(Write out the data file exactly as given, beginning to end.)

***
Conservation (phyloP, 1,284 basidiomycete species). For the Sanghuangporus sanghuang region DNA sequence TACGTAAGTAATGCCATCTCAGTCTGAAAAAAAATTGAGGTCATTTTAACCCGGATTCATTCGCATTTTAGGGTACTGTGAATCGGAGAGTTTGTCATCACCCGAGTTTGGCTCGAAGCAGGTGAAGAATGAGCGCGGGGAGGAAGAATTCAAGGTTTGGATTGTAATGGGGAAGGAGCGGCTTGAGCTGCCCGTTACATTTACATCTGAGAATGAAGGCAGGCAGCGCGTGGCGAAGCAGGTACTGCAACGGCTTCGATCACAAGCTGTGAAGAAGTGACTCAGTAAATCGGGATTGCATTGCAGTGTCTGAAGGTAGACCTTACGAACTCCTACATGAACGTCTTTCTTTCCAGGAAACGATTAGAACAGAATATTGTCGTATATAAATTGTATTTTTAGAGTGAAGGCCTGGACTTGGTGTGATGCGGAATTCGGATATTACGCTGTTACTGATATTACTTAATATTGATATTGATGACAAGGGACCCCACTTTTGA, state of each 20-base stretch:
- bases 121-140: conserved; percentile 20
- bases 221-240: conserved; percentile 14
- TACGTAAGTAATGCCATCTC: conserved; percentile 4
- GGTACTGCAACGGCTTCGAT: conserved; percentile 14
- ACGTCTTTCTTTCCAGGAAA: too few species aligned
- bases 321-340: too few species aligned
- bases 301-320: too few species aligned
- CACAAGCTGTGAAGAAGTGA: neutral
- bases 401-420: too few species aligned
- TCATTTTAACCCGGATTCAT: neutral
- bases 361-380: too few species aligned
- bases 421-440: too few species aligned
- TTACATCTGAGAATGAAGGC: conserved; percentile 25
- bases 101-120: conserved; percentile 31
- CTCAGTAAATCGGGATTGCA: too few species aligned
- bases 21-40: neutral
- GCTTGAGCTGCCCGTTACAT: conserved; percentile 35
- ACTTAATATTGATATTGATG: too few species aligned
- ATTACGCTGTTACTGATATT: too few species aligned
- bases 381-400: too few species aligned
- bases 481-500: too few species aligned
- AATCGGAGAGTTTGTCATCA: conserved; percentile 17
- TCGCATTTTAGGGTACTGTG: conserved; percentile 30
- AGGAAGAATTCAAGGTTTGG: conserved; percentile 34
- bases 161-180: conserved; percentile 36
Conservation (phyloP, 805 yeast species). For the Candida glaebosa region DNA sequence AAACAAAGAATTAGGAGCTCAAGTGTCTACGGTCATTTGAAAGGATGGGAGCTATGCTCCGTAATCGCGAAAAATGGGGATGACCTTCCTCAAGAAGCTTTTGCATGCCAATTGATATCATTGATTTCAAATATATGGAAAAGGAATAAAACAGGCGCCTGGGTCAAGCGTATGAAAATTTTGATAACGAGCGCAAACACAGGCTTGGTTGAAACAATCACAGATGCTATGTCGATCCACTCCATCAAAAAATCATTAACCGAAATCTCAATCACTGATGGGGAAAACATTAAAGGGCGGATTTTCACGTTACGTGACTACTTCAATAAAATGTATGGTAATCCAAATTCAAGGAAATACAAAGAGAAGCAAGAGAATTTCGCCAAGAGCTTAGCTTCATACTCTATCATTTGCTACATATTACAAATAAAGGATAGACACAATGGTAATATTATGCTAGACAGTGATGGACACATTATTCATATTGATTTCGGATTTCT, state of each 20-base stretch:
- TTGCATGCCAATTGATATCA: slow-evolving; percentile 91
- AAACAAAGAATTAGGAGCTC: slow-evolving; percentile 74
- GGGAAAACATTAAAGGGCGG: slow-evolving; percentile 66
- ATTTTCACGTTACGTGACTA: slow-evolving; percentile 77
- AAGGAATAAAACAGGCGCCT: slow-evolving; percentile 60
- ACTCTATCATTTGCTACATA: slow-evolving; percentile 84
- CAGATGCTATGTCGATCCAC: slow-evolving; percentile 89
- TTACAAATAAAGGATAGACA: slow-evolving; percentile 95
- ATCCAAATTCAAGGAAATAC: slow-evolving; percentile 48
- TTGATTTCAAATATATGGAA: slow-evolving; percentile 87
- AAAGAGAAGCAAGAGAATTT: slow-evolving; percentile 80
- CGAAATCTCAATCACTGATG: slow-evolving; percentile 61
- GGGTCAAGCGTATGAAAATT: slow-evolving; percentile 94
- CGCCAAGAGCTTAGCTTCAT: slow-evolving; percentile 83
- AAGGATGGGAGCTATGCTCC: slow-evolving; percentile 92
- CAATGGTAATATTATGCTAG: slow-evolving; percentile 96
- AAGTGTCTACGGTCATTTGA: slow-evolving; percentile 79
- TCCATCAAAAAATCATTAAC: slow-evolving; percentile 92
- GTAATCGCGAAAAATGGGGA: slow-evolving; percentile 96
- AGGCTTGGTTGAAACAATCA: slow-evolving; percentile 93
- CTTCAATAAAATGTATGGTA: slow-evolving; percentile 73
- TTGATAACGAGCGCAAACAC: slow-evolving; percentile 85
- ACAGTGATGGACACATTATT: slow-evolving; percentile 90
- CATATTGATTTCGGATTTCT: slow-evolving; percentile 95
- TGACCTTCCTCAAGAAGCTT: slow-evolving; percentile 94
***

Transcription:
Conservation (phyloP, 1,284 basidiomycete species). For the Sanghuangporus sanghuang region DNA sequence TACGTAAGTAATGCCATCTCAGTCTGAAAAAAAATTGAGGTCATTTTAACCCGGATTCATTCGCATTTTAGGGTACTGTGAATCGGAGAGTTTGTCATCACCCGAGTTTGGCTCGAAGCAGGTGAAGAATGAGCGCGGGGAGGAAGAATTCAAGGTTTGGATTGTAATGGGGAAGGAGCGGCTTGAGCTGCCCGTTACATTTACATCTGAGAATGAAGGCAGGCAGCGCGTGGCGAAGCAGGTACTGCAACGGCTTCGATCACAAGCTGTGAAGAAGTGACTCAGTAAATCGGGATTGCATTGCAGTGTCTGAAGGTAGACCTTACGAACTCCTACATGAACGTCTTTCTTTCCAGGAAACGATTAGAACAGAATATTGTCGTATATAAATTGTATTTTTAGAGTGAAGGCCTGGACTTGGTGTGATGCGGAATTCGGATATTACGCTGTTACTGATATTACTTAATATTGATATTGATGACAAGGGACCCCACTTTTGA, state of each 20-base stretch:
- bases 121-140: conserved; percentile 20
- bases 221-240: conserved; percentile 14
- TACGTAAGTAATGCCATCTC: conserved; percentile 4
- GGTACTGCAACGGCTTCGAT: conserved; percentile 14
- ACGTCTTTCTTTCCAGGAAA: too few species aligned
- bases 321-340: too few species aligned
- bases 301-320: too few species aligned
- CACAAGCTGTGAAGAAGTGA: neutral
- bases 401-420: too few species aligned
- TCATTTTAACCCGGATTCAT: neutral
- bases 361-380: too few species aligned
- bases 421-440: too few species aligned
- TTACATCTGAGAATGAAGGC: conserved; percentile 25
- bases 101-120: conserved; percentile 31
- CTCAGTAAATCGGGATTGCA: too few species aligned
- bases 21-40: neutral
- GCTTGAGCTGCCCGTTACAT: conserved; percentile 35
- ACTTAATATTGATATTGATG: too few species aligned
- ATTACGCTGTTACTGATATT: too few species aligned
- bases 381-400: too few species aligned
- bases 481-500: too few species aligned
- AATCGGAGAGTTTGTCATCA: conserved; percentile 17
- TCGCATTTTAGGGTACTGTG: conserved; percentile 30
- AGGAAGAATTCAAGGTTTGG: conserved; percentile 34
- bases 161-180: conserved; percentile 36
Conservation (phyloP, 805 yeast species). For the Candida glaebosa region DNA sequence AAACAAAGAATTAGGAGCTCAAGTGTCTACGGTCATTTGAAAGGATGGGAGCTATGCTCCGTAATCGCGAAAAATGGGGATGACCTTCCTCAAGAAGCTTTTGCATGCCAATTGATATCATTGATTTCAAATATATGGAAAAGGAATAAAACAGGCGCCTGGGTCAAGCGTATGAAAATTTTGATAACGAGCGCAAACACAGGCTTGGTTGAAACAATCACAGATGCTATGTCGATCCACTCCATCAAAAAATCATTAACCGAAATCTCAATCACTGATGGGGAAAACATTAAAGGGCGGATTTTCACGTTACGTGACTACTTCAATAAAATGTATGGTAATCCAAATTCAAGGAAATACAAAGAGAAGCAAGAGAATTTCGCCAAGAGCTTAGCTTCATACTCTATCATTTGCTACATATTACAAATAAAGGATAGACACAATGGTAATATTATGCTAGACAGTGATGGACACATTATTCATATTGATTTCGGATTTCT, state of each 20-base stretch:
- TTGCATGCCAATTGATATCA: slow-evolving; percentile 91
- AAACAAAGAATTAGGAGCTC: slow-evolving; percentile 74
- GGGAAAACATTAAAGGGCGG: slow-evolving; percentile 66
- ATTTTCACGTTACGTGACTA: slow-evolving; percentile 77
- AAGGAATAAAACAGGCGCCT: slow-evolving; percentile 60
- ACTCTATCATTTGCTACATA: slow-evolving; percentile 84
- CAGATGCTATGTCGATCCAC: slow-evolving; percentile 89
- TTACAAATAAAGGATAGACA: slow-evolving; percentile 95
- ATCCAAATTCAAGGAAATAC: slow-evolving; percentile 48
- TTGATTTCAAATATATGGAA: slow-evolving; percentile 87
- AAAGAGAAGCAAGAGAATTT: slow-evolving; percentile 80
- CGAAATCTCAATCACTGATG: slow-evolving; percentile 61
- GGGTCAAGCGTATGAAAATT: slow-evolving; percentile 94
- CGCCAAGAGCTTAGCTTCAT: slow-evolving; percentile 83
- AAGGATGGGAGCTATGCTCC: slow-evolving; percentile 92
- CAATGGTAATATTATGCTAG: slow-evolving; percentile 96
- AAGTGTCTACGGTCATTTGA: slow-evolving; percentile 79
- TCCATCAAAAAATCATTAAC: slow-evolving; percentile 92
- GTAATCGCGAAAAATGGGGA: slow-evolving; percentile 96
- AGGCTTGGTTGAAACAATCA: slow-evolving; percentile 93
- CTTCAATAAAATGTATGGTA: slow-evolving; percentile 73
- TTGATAACGAGCGCAAACAC: slow-evolving; percentile 85
- ACAGTGATGGACACATTATT: slow-evolving; percentile 90
- CATATTGATTTCGGATTTCT: slow-evolving; percentile 95
- TGACCTTCCTCAAGAAGCTT: slow-evolving; percentile 94